Govt criticised for axeing environment reports

Last updated 09:47 30/10/2012

Relevant offers

Politics

Christchurch City Council opposes plan to give health boards fluoridation power Maori Party co-leaders warn the Labour Party's grip on the Maori seats is loosening Taking a sledgehammer to homelessness Bill English attends Ratana for first time as Prime Minister - and a day earlier than expected 'Labour has to step up' for Maori, Turia says ACT leader David Seymour calls for action on housing affordability US scrapping TPP bad for NZ - English Sugar content too high in nearly half the drinks Kiwis kids can buy, study finds American ex-pats show their colours as hundreds protest Donald Trump's inauguration in Wellington Sam Sachdeva: Greens take the lead as parties prepare candidates for 2017 election

The Government's decision to scrap five-yearly "state of the environment" reports is an attempt to hide its "pro-irrigation, anti- climate, and pro-mining policies", the Greens say.

Environment spokeswoman Eugenie Sage also said stopping the report kept "New Zealanders in the dark about what is happening to the environment and what the problems are".

Responding to a parliamentary question from the Greens, Environment Minister Amy Adams confirmed yesterday the Environment Ministry-authored report, due in December, would not be produced.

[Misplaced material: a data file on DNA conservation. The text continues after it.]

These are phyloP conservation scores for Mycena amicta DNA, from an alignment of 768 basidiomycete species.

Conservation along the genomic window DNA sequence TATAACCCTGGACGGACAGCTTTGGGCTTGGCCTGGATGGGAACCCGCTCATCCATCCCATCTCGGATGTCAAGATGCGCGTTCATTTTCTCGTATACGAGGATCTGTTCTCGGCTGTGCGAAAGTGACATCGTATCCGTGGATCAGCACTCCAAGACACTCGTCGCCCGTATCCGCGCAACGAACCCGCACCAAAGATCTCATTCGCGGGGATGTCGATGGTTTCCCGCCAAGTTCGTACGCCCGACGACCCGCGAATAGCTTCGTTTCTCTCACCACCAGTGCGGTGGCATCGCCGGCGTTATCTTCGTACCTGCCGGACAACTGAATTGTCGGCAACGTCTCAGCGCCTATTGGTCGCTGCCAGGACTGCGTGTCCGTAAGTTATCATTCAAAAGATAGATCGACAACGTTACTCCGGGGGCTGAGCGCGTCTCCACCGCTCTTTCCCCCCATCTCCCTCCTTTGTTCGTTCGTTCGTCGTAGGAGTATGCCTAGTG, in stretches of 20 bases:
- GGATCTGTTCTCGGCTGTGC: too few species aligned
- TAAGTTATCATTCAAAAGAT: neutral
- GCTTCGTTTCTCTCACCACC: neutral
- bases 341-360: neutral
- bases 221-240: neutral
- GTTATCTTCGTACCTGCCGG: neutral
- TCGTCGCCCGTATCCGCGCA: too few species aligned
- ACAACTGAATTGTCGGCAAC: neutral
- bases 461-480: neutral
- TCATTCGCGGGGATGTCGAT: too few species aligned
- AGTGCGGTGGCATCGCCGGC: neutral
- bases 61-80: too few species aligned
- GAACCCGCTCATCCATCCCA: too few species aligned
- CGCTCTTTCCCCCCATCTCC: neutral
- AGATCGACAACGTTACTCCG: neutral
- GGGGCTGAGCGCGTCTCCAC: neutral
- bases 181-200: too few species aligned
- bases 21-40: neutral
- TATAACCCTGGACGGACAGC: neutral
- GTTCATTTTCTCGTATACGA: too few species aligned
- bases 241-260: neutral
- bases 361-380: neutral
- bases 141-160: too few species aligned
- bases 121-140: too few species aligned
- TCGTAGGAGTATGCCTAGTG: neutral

Instead, the ministry was releasing simple report cards on what Ms Sage called "a patchy, ad hoc and occasional basis".

Labour environment spokesman Grant Robertson said the decision was "a major step backwards for the health of New Zealand's environment". New Zealand is the only OECD country that does not have legislation requiring national reporting on the state of the environment.

Ms Adams defended the decision, saying regular report cards raised the standard of reporting. The ministry tracked performance through the National Environment Report. It gives report cards on 22 core environmental initiatives.

Ad Feedback

- The Dominion Post

Special offers
Opinion poll

Where do you stand on political coat-tail riding?

If it gets marginalised voices into Parliament, I'm for it.

I'm against it - if you don't get the votes, you shouldn't be there.

It's just part of the political game.

Vote Result

Related story: Voters reject riding on the coat-tails

Featured Promotions

Sponsored Content